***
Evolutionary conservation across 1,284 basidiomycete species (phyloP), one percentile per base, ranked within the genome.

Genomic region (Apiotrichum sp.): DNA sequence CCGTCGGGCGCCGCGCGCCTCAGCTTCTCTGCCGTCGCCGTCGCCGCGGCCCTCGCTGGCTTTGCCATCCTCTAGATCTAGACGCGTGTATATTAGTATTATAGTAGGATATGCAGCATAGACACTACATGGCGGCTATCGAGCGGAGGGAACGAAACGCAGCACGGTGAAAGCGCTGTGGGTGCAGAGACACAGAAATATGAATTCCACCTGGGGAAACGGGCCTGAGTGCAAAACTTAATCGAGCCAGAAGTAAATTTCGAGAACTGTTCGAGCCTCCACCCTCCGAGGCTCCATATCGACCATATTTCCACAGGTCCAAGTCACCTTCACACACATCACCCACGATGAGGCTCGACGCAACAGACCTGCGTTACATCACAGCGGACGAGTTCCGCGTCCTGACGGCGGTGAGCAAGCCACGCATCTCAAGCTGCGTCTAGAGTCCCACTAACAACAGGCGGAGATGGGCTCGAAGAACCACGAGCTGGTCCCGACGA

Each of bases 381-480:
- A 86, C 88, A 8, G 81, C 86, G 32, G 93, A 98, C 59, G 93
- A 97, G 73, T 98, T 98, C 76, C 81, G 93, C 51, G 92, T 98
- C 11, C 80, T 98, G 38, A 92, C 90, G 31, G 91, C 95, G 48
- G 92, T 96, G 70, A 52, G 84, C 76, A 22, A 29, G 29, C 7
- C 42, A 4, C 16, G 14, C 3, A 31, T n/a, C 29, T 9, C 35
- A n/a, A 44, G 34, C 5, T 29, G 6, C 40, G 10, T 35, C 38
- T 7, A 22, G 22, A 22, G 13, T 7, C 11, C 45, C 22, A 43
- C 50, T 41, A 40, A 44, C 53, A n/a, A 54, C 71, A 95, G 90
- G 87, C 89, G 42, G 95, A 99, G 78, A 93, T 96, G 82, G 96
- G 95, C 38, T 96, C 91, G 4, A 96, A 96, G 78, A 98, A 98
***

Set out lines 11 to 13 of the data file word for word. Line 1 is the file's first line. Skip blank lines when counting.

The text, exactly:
- C 50, T 41, A 40, A 44, C 53, A n/a, A 54, C 71, A 95, G 90
- G 87, C 89, G 42, G 95, A 99, G 78, A 93, T 96, G 82, G 96
- G 95, C 38, T 96, C 91, G 4, A 96, A 96, G 78, A 98, A 98